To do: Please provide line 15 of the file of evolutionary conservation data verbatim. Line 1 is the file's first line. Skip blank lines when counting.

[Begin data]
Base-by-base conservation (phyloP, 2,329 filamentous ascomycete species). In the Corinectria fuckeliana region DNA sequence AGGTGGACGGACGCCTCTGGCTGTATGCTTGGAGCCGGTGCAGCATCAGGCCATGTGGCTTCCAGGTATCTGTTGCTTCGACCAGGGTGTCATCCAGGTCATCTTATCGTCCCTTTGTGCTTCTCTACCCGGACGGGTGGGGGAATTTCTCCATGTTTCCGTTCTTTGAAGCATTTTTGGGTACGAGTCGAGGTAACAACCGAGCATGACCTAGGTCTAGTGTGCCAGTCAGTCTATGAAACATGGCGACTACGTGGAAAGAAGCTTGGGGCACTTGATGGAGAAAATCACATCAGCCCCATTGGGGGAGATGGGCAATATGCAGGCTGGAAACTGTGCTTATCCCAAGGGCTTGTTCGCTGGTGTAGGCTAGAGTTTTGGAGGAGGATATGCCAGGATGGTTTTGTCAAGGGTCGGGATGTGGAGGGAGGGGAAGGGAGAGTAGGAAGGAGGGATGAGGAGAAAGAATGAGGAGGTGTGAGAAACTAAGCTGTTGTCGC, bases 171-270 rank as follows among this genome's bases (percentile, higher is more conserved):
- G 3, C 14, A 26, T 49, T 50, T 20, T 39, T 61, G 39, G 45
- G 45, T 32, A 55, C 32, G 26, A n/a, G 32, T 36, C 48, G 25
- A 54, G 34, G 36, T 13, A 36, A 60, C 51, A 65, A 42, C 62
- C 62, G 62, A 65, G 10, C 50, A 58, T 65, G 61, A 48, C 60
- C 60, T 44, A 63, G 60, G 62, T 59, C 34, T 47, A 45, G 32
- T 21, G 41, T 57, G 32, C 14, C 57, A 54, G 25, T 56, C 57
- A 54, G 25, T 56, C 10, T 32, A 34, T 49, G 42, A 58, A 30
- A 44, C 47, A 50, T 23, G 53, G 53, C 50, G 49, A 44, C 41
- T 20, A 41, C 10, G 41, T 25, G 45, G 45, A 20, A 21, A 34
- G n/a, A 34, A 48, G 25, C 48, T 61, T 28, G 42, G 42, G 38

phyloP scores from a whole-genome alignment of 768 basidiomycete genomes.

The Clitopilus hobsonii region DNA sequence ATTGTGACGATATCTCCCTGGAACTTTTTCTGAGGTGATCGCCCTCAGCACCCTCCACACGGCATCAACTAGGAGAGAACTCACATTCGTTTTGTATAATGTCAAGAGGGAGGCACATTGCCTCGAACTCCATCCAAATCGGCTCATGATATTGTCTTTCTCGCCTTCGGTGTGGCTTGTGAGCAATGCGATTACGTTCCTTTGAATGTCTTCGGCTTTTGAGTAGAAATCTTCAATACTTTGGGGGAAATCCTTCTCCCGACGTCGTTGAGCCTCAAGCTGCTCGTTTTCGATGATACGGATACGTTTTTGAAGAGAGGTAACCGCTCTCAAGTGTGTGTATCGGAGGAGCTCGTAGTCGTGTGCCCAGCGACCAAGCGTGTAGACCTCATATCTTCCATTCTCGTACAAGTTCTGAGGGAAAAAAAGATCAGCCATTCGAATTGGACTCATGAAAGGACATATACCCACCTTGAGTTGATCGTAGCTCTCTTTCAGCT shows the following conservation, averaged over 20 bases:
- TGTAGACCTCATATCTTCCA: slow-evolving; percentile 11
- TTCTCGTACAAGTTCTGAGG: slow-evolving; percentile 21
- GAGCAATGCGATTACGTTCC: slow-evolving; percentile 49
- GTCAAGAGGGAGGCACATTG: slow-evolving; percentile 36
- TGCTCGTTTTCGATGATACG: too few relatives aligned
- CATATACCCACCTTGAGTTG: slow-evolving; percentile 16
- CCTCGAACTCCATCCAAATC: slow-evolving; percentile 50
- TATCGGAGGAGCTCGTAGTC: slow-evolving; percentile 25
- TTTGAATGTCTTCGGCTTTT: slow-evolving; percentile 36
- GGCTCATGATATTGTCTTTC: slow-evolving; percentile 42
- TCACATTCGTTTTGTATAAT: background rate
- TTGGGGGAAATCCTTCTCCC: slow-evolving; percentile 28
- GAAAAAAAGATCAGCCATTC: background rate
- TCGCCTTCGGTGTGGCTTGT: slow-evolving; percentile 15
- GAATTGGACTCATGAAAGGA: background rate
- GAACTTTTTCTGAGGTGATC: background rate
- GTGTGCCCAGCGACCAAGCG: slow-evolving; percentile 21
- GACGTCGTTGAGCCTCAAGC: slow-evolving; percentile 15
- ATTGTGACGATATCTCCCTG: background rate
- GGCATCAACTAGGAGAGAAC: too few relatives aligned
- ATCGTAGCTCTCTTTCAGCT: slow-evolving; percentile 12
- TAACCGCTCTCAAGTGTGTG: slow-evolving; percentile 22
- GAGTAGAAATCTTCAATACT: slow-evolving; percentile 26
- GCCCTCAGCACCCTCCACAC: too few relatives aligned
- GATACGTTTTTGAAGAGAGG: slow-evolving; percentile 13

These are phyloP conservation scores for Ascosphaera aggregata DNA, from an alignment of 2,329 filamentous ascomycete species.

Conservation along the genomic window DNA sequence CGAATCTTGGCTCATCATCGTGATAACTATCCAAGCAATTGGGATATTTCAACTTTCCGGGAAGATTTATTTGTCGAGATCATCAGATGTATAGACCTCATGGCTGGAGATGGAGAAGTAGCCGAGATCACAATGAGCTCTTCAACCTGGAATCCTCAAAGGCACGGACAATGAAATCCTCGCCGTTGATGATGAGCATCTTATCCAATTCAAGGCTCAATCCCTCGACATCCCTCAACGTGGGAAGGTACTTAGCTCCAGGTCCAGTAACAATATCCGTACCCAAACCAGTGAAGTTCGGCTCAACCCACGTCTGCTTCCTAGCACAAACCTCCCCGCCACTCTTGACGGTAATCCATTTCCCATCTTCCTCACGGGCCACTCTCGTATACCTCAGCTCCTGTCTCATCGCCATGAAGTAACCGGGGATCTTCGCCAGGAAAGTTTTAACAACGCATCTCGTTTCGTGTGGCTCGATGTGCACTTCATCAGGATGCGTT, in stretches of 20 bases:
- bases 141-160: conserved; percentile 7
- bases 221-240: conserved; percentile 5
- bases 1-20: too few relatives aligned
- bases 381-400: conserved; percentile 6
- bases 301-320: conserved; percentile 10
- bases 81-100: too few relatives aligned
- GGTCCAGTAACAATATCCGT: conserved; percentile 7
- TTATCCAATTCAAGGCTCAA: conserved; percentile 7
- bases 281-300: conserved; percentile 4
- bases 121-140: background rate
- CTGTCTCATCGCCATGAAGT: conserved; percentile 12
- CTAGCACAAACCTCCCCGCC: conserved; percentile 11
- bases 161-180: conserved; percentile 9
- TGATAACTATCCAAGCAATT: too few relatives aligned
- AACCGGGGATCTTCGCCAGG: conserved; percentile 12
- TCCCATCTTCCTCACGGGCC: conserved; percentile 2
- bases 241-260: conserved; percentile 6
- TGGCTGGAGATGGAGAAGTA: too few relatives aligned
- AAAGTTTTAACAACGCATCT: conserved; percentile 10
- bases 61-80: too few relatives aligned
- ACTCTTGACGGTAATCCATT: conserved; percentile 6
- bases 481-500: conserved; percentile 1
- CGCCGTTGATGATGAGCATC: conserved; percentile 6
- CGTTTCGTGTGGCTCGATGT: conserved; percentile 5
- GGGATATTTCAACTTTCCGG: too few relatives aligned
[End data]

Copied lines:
- TTCTCGTACAAGTTCTGAGG: slow-evolving; percentile 21